The Sword of Damocles

The Sword of Damocles

The Sword of Damocles is an object in a Greek legend which is designed to illustrate the perils of being in a position of power. The term is often used in popular culture to talk about an imminent threat or peril, with the idiom “the Sword of Damocles” in reference to such a threat dating back to around 1747, along with the related concept of “hanging by a thread.” The story of Damocles is relatively brief, and as a result many people are familiar with it.

According to legend, Damocles was a courtier in the palace of Dionysius II, a king who ruled Syracuse in the 4th century BCE. Like many courtiers, Damocles constantly flattered the king, in the hopes that he would be given a position of greater power in the court. Apparently, Dionysius tired of the constant flattery, and he asked Damocles if the courtier would like to switch places for a day, to see what it would be like to be a ruler.

Damocles eagerly assented, and spent a day being waited on by the king and other attendants. Towards the end of the day, while seated at dinner, Damocles looked up to see a heavy sword suspended directly over his head, hanging by a hair. In a panic, he asked Dionysius about the meaning of the sword, and the ruler explained that he wanted to show Damocles what it was like to be in a position of power, which might seem privileged from a distance to the casual eye but was actually quite dangerous.

The sword terrified Damocles into fleeing the court, with no more thoughts of power in his head, and the parable about the Sword of Damocles became a symbol for the hidden dangers of power. Timaeus, an Ancient Greek historian, recounted the parable about the Sword of Damocles, and it was picked up by Cicero several centuries later, entering popular culture in Europe. In the 17th century, the concept of the Sword of Damocles appeared in many works by popular authors and artists, making many people in the West familiar with the idea even if they hadn’t read Cicero.

The concept of hanging by a thread as a leader is very poignant. It illustrates the incredible danger which many leaders find themselves in, as they are often beset on all sides both literally and figuratively, making their positions far from enjoyable. The Sword of Damocles is a somber reminder that power comes with many dangers attached.

How Strange Was Socrates?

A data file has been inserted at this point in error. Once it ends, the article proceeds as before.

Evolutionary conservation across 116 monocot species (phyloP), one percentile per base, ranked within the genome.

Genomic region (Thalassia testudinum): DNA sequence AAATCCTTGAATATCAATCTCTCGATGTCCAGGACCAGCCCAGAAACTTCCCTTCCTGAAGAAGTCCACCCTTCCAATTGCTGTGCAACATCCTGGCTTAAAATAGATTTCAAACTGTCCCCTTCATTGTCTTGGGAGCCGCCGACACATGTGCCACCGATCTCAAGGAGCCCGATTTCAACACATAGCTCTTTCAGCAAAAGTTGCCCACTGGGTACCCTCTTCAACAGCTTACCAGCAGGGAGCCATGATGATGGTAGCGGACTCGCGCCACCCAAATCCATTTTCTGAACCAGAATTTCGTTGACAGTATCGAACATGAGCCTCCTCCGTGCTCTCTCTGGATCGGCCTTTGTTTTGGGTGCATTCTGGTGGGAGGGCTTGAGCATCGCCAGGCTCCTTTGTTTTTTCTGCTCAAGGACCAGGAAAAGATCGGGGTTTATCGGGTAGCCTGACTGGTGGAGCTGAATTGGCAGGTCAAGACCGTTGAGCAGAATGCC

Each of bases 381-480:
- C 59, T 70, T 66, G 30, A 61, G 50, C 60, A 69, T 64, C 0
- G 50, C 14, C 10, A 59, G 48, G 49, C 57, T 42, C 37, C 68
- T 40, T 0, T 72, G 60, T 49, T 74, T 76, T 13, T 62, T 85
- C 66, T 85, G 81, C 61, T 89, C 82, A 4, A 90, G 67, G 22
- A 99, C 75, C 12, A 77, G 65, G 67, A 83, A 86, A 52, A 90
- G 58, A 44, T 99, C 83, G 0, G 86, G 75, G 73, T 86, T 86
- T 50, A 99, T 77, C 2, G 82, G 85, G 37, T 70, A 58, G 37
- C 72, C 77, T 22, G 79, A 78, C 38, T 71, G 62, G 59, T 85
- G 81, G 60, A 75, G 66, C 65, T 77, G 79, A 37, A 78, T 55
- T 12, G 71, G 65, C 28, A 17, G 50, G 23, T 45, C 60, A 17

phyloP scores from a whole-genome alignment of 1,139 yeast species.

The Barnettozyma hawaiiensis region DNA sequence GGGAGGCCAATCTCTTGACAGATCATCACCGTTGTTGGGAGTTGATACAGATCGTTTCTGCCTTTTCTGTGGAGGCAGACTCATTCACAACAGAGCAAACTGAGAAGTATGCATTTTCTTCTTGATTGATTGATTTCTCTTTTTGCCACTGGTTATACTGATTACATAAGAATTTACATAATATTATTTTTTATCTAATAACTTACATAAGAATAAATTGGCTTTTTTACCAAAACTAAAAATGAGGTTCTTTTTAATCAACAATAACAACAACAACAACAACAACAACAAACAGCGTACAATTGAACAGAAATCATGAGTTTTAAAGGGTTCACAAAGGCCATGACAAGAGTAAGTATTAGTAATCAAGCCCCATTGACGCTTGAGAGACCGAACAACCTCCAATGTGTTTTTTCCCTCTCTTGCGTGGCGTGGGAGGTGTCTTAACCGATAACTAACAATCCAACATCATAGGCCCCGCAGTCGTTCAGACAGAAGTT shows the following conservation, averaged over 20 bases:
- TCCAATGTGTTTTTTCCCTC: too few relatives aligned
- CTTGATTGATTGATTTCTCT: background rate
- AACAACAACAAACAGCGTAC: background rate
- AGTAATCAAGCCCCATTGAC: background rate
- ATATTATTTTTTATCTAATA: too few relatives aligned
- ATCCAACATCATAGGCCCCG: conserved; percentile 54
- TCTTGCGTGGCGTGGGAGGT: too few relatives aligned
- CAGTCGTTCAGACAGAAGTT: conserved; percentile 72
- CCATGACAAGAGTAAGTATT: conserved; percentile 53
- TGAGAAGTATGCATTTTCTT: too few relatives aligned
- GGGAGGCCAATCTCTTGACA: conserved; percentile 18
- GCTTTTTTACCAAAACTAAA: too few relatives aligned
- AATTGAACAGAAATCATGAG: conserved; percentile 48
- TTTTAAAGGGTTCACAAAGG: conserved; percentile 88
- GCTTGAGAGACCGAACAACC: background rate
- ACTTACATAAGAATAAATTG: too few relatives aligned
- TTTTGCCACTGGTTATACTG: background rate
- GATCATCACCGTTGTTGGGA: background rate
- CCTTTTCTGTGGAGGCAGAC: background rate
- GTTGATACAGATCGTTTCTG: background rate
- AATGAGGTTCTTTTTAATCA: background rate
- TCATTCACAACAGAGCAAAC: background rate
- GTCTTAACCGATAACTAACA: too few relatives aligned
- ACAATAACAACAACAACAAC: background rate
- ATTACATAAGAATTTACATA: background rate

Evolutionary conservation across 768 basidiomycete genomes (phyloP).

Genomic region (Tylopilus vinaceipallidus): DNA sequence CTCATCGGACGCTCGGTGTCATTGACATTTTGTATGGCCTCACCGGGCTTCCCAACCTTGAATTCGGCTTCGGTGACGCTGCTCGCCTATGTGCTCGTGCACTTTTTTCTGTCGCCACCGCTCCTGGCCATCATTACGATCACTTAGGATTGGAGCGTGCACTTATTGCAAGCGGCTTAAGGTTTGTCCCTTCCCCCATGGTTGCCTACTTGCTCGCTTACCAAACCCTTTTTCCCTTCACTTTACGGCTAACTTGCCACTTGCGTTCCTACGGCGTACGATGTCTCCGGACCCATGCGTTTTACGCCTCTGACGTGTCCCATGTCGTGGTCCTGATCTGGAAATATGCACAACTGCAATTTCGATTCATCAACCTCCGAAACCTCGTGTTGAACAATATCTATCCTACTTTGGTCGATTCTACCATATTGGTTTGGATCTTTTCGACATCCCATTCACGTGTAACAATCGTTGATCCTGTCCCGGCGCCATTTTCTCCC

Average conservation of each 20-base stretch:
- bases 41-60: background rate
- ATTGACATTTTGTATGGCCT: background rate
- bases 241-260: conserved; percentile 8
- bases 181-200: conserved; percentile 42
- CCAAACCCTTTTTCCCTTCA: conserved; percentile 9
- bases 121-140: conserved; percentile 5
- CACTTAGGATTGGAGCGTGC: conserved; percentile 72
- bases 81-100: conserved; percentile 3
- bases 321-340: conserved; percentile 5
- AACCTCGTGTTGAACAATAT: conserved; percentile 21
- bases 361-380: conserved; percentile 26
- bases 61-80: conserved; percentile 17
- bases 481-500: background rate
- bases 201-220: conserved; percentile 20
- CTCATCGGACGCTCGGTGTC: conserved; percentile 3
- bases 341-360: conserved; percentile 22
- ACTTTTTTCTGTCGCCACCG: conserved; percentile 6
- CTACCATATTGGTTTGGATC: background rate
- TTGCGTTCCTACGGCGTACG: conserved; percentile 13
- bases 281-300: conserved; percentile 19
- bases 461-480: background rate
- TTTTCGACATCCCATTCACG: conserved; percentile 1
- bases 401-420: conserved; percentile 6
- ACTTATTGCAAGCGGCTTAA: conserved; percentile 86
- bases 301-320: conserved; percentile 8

Standards of beauty are different in different eras, and in Socrates' time beauty could easily be measured by the standard of the gods, stately, proportionate sculptures of whom had been adorning the Athenian acropolis since about the time Socrates reached the age of thirty. Good looks and proper bearing were important to a man's political prospects, for beauty and goodness were linked in the popular imagination. The extant sources agree that Socrates was profoundly ugly, resembling a satyr more than a man—and resembling not at all the statues that turned up later in ancient times and now grace Internet sites and the covers of books. He had wide-set, bulging eyes that darted sideways and enabled him, like a crab, to see not only what was straight ahead, but what was beside him as well; a flat, upturned nose with flaring nostrils; and large fleshy lips like an ass. Socrates let his hair grow long, Spartan-style (even while Athens and Sparta were at war), and went about barefoot and unwashed, carrying a stick and looking arrogant. He didn't change his clothes but efficiently wore in the daytime what he covered himself with at night. Something was peculiar about his gait as well, sometimes described as a swagger so intimidating that enemy soldiers kept their distance. He was impervious to the effects of alcohol and cold, but this made him an object of suspicion to his fellow soldiers on campaign. We can safely assume an average height (since no one mentions it at all), and a strong build, given the active life he appears to have led. Against the iconic tradition of a pot-belly, Socrates and his companions are described as going hungry (Aristophanes, Birds 1280–83). On his appearance, see Plato's Theaetetus 143e, and Symposium 215a-c, 216c-d, 221d-e; Xenophon's Symposium 4.19, 5.5–7; and Aristophanes' Clouds 362. Brancusi's oak sculpture, standing 51.25 inches including its base, captures Socrates' appearance and strangeness in the sense that it looks different from every angle, including a second “eye” that cannot be seen if the first is in view. (See the Museum of Modern Art's page on Brancusi's Socrates which offers additional views.) Also true to Socrates' reputation for ugliness, but less available, are the drawings of the contemporary Swiss artist, Hans Erni.